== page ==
Former acting attorney general Sally Yates is expected to testify to Congress next week that she expressed alarm to the White House about President Donald Trump's national security adviser's contacts with the Russian ambassador, which could contradict how the administration has characterised her counsel.
Ms Yates is expected to recount her conversation on 26 January about Michael Flynn and to say she was concerned by discrepancies between the administration's public statements on his contacts with ambassador Sergey Kislyak and what really transpired, according to a person familiar with that discussion and knowledgeable about Ms Yates's plans for her testimony.
The person spoke on condition of anonymity so as not to pre-empt the testimony.
Ms Yates is expected to say that she told White House counsel Don McGahn that she believed Mr Flynn's communications with Mr Kislyak could leave Mr Flynn in a compromised position because of the contradictions between the public depictions of the calls and what intelligence officials knew to be true, the person said.
White House officials have said publicly that Ms Yates merely wanted to give them a "heads-up" about Mr Flynn's Russian contacts, but Ms Yates is likely to testify that she approached the White House with alarm, according to the person.
"So just to be clear, the acting attorney general informed the White House counsel that they wanted to give a 'heads up' to us on some comments that may have seemed in conflict with what he had sent the Vice President out in particular," White House press secretary Sean Spicer told reporters at a 14 February press briefing.
Mr Flynn resigned in February after published reports detailed Ms Yates's conversation with the White House. White House officials initially maintained that Mr Flynn had not discussed Russian sanctions with Mr Kislyak during the transition period, but after news reports said the opposite, they then admitted that he had misled them about the nature of that call.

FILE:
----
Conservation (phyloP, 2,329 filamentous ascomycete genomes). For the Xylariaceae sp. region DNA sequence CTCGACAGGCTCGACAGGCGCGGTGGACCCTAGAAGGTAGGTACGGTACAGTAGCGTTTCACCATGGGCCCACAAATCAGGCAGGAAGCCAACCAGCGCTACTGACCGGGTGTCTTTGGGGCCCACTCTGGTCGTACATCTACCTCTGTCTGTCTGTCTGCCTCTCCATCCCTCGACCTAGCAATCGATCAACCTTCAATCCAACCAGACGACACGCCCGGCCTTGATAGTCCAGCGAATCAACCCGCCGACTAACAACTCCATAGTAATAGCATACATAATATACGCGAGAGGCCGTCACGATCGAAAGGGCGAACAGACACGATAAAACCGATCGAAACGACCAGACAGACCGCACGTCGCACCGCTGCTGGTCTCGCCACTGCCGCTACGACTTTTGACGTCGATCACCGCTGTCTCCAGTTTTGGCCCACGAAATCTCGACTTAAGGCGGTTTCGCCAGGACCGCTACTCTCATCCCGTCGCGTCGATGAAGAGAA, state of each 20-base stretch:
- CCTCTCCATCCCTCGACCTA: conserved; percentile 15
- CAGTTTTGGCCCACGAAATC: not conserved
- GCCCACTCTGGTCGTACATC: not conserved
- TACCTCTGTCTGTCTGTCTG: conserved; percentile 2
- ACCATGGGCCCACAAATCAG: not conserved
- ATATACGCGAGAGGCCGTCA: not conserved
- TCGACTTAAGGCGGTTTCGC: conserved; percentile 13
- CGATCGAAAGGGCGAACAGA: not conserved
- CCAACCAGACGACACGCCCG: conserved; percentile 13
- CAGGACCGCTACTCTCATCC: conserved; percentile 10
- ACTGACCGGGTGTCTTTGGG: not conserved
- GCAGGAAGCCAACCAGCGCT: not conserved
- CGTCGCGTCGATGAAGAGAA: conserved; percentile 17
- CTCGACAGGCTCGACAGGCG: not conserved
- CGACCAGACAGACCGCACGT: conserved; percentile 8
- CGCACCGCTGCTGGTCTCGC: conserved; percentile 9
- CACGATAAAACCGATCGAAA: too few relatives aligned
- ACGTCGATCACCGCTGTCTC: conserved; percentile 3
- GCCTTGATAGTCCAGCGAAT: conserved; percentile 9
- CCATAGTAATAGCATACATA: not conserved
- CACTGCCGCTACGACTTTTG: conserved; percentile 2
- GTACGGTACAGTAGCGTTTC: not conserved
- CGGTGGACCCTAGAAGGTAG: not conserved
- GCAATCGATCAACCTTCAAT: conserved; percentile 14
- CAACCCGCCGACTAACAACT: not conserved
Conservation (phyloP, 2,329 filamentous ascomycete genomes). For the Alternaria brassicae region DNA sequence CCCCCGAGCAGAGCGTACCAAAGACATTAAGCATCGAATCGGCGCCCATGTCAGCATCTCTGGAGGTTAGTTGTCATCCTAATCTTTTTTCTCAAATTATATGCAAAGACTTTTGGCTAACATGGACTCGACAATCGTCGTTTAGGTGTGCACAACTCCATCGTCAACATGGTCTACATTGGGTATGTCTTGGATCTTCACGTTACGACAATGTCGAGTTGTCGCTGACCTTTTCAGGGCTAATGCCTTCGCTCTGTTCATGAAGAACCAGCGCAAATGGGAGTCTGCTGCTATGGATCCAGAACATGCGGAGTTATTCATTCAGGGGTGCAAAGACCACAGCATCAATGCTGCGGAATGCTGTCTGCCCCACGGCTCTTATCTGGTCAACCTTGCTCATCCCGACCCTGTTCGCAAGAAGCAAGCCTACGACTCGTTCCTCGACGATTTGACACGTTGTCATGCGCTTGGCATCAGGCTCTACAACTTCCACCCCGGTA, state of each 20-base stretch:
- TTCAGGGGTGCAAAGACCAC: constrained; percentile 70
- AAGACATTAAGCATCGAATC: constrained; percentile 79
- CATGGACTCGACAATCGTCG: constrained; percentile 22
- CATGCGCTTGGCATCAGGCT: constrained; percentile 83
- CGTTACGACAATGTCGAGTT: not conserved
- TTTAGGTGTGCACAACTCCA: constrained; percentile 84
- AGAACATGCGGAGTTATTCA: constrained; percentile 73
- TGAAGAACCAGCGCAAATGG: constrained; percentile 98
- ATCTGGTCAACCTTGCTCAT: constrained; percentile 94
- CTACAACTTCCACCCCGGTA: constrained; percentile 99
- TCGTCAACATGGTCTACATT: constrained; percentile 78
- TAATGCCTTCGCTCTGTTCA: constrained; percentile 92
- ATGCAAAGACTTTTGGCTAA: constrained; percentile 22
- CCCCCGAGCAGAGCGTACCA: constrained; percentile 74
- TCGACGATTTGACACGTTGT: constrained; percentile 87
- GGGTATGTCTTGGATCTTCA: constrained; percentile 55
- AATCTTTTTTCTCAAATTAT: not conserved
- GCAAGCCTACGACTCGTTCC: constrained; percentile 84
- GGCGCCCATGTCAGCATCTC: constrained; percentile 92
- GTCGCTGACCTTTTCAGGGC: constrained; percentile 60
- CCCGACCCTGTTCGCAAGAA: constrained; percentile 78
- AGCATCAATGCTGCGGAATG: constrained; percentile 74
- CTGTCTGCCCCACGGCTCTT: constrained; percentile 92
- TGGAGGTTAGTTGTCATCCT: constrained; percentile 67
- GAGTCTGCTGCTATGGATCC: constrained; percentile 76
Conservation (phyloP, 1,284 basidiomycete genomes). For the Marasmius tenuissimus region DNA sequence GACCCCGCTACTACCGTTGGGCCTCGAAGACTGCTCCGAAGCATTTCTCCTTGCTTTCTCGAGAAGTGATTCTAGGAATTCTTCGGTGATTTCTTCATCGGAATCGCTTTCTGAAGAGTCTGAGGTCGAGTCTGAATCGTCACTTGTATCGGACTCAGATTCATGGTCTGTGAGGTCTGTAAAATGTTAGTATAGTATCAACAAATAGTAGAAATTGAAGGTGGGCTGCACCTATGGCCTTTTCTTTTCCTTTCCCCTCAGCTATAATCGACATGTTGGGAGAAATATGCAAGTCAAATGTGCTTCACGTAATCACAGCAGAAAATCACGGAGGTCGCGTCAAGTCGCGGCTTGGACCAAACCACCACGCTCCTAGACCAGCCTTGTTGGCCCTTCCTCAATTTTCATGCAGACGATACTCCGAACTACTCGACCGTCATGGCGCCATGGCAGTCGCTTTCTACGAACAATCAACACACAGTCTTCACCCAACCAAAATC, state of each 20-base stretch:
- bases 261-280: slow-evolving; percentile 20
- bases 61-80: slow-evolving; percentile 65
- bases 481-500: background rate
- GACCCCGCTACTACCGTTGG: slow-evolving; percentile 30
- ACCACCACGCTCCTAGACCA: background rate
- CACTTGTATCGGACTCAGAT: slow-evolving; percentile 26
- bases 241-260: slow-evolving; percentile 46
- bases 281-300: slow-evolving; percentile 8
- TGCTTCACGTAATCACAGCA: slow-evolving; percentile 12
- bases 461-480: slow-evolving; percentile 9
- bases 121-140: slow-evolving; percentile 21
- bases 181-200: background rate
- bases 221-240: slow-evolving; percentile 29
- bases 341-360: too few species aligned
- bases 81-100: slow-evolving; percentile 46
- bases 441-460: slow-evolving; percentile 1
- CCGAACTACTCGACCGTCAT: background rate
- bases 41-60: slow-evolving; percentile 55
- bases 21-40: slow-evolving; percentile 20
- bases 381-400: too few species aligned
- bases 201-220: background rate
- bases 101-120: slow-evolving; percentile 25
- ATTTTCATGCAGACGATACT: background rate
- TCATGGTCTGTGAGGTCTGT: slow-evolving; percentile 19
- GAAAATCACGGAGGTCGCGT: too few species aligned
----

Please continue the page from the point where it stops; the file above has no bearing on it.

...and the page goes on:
"The issue, pure and simple, came down to a matter of trust," Mr Spicer told reporters.
Donald Trump's first 100 days: in cartoons
Donald Trump's first 100 days: in cartoons
Donald Trump's first 100 days in office were marred by a string of scandals, many of which caught the eye of the Independent's cartoonists
Trump's first 100 days have seen him aggressively ramp up tensions with his nuclear rivals in North Korea
Mr Trump has warned of a "major, major conflict" with the pariah nation lead by Kim Jong Un
Mr Trump dropped the "mother of all bombs" on alleged ISIS-linked militants in Afghanistan, amid an escalation of US military intervention around the globe
Mr Trump has been accused of falling short of the standards set by his predecessors in the Oval Office, including Franklin D Roosevelt
The tycoon's ascension to the White House came at a time when the balance of power is shifting away from Western nations like those in the G7 group
Western politicians, including the British Conservative party, have been accused of falling in line behind Mr Trump's proposals
Brexit is seen to have weakened Britain, reducing still further any political will to resist American leadership
Mr Trump's leadership has been marked by sudden and unexpected shifts in global policy
Trump's controversial missile strike on Syria, which killed several citizens, was seen by some analysts as an attempt to distract from his policy elsewhere